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In an Old Farmhouse

Written by: Lucy Maud Montgomery | Biography
 | Quotes (4) |
 Outside the afterlight's lucent rose
Is smiting the hills and brimming the valleys, 
And shadows are stealing across the snows;
From the mystic gloom of the pineland alleys.
Glamour of mingled night and day Over the wide, white world has sway, And through their prisoning azure bars, Gaze the calm, cold eyes of the early stars.
But here, in this long, low-raftered room, Where the blood-red light is crouching and leaping, The fire that colors the heart of the gloom The lost sunshine of old summers is keeping­ The wealth of forests that held in fee Many a season's rare alchemy, And the glow and gladness without a name That dwells in the deeps of unstinted flame.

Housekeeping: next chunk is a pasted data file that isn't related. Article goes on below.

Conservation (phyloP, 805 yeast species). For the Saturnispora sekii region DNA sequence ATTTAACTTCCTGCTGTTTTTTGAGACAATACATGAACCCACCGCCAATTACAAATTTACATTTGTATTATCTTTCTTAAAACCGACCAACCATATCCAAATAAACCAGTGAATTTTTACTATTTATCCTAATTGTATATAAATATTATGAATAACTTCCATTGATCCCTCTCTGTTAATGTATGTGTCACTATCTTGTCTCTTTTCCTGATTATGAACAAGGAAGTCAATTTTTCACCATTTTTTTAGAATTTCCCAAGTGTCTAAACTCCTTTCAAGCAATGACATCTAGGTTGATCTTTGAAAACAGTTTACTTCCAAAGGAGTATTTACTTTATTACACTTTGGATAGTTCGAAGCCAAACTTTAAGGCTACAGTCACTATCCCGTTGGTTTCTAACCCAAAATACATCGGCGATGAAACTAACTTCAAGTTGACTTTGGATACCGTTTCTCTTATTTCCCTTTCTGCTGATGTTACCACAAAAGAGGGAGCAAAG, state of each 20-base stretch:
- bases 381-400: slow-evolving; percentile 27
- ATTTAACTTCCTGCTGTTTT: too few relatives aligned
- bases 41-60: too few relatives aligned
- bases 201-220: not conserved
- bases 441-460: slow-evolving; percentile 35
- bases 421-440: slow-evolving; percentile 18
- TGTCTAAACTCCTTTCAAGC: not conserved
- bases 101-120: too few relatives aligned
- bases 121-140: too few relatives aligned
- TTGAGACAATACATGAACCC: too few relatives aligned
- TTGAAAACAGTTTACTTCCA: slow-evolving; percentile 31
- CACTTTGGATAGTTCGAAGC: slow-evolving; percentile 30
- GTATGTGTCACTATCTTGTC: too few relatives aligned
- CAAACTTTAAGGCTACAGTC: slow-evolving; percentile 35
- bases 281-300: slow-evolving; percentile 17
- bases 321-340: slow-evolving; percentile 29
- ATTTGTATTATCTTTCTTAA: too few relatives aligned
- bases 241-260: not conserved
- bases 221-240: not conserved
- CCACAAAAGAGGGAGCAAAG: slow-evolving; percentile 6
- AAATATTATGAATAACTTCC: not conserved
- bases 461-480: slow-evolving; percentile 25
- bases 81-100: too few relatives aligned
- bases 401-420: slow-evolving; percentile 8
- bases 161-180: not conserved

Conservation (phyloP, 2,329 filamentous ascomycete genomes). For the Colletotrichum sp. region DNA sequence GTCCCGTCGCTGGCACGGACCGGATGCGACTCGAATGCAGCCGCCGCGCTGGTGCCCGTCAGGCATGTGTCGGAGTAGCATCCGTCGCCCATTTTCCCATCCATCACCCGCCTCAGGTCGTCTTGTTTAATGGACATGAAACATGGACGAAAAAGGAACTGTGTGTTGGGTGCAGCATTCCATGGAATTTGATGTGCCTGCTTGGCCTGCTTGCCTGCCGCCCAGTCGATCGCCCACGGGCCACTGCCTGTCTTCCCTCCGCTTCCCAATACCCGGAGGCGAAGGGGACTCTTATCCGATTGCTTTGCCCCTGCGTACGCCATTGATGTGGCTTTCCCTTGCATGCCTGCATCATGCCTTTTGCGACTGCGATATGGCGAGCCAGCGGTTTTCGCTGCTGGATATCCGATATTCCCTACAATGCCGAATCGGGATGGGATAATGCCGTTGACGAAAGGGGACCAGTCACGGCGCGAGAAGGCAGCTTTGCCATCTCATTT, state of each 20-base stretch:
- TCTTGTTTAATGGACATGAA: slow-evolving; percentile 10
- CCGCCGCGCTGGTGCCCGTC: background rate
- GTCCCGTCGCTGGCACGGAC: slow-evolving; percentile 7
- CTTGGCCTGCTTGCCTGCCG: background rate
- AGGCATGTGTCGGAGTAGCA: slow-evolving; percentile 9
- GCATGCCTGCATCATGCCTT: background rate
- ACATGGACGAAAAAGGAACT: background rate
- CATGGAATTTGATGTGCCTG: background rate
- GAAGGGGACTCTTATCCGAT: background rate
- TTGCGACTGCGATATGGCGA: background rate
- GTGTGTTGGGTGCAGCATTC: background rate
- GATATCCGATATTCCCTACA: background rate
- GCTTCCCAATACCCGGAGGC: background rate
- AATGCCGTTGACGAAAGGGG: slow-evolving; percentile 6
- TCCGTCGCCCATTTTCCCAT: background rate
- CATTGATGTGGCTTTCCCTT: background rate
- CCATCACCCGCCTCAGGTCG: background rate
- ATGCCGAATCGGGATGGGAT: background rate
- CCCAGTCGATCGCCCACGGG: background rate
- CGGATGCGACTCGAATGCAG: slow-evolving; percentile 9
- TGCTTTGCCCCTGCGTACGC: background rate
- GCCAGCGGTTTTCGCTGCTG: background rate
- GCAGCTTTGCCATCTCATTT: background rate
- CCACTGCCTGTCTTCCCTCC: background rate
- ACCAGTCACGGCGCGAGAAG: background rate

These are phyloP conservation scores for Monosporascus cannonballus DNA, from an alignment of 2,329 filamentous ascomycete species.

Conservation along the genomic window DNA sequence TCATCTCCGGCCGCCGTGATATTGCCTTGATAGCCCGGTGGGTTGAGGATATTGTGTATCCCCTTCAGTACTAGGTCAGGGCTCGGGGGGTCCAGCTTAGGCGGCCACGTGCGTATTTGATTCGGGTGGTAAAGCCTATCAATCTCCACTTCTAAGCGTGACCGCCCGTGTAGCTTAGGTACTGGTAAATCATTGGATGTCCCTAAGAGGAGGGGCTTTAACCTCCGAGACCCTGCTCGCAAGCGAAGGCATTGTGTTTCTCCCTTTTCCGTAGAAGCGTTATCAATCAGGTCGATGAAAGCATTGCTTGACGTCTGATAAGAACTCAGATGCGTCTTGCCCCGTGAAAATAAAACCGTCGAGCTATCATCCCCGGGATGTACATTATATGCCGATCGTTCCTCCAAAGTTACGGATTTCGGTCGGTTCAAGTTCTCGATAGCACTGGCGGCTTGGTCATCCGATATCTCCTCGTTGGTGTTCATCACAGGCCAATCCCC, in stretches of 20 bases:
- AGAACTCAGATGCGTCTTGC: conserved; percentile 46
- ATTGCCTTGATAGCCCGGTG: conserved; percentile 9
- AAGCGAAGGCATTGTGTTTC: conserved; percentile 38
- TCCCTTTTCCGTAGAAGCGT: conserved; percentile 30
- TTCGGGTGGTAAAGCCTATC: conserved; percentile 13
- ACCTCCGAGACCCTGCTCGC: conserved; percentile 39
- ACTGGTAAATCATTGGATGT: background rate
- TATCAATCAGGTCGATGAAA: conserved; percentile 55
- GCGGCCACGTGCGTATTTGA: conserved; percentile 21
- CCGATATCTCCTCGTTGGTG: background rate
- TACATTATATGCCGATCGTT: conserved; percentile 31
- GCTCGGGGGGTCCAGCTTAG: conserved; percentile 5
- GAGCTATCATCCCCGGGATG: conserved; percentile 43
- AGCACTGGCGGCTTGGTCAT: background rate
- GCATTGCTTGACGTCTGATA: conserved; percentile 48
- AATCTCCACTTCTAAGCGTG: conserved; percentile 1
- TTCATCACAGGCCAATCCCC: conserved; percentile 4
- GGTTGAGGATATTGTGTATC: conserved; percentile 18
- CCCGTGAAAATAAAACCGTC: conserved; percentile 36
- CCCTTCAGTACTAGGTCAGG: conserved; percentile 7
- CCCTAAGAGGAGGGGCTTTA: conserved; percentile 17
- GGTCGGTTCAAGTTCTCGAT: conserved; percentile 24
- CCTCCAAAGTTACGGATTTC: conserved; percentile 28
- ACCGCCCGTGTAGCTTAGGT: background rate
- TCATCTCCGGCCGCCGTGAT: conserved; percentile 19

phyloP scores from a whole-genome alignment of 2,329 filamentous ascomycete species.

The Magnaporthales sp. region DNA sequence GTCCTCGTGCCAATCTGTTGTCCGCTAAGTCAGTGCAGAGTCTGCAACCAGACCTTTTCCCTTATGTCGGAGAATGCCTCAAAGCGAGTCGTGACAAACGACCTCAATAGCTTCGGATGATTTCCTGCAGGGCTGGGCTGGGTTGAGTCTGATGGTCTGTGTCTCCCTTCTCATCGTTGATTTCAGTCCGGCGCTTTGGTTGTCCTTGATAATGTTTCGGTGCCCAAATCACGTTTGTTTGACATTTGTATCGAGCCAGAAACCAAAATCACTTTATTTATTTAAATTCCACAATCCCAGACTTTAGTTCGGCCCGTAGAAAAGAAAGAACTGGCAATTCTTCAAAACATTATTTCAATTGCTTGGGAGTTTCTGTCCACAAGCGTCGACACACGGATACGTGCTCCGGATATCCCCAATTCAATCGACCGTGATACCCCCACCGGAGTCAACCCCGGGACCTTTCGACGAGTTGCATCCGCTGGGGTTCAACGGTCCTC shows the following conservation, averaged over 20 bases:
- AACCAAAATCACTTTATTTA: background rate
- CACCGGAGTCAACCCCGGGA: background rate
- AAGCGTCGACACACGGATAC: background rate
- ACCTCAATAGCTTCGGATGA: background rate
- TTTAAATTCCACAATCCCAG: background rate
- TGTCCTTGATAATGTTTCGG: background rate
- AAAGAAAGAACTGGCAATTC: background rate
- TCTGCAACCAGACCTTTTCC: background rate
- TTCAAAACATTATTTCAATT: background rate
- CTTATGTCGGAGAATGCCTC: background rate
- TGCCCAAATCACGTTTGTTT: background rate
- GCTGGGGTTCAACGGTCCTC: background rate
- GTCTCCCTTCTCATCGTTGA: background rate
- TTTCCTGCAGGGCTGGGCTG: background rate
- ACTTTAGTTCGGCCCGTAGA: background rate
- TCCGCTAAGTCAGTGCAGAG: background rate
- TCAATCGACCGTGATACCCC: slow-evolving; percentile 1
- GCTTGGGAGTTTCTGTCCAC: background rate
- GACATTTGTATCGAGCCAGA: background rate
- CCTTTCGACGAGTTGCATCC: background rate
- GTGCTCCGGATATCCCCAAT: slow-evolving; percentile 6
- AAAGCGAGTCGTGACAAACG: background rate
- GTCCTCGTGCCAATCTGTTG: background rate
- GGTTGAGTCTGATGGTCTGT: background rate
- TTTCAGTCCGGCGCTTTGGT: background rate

Gather we now round the opulent blaze With the face that loves and the heart that rejoices, Dream we once more of the old-time days, Listen once more to the old-time voices! From the clutch of the cities and paths of the sea We have come again to our own roof-tree, And forgetting the loves of the stranger lands We yearn for the clasp of our kindred's hands.
There are tales to tell, there are tears to shed, There are children's flower-faces and women's sweet laughter; There's a chair left vacant for one who is dead Where the firelight crimsons the ancient rafter; What reck we of the world that waits With care and clamor beyond our gates, We, with our own, in this witching light, Who keep our tryst with the past tonight? Ho! how the elf-flames laugh in glee! Closer yet let us draw together, Holding our revel of memory In the guiling twilight of winter weather; Out on the waste the wind is chill, And the moon swings low o'er the western hill, But old hates die and old loves burn higher With the wane and flash of the farmhouse fire.



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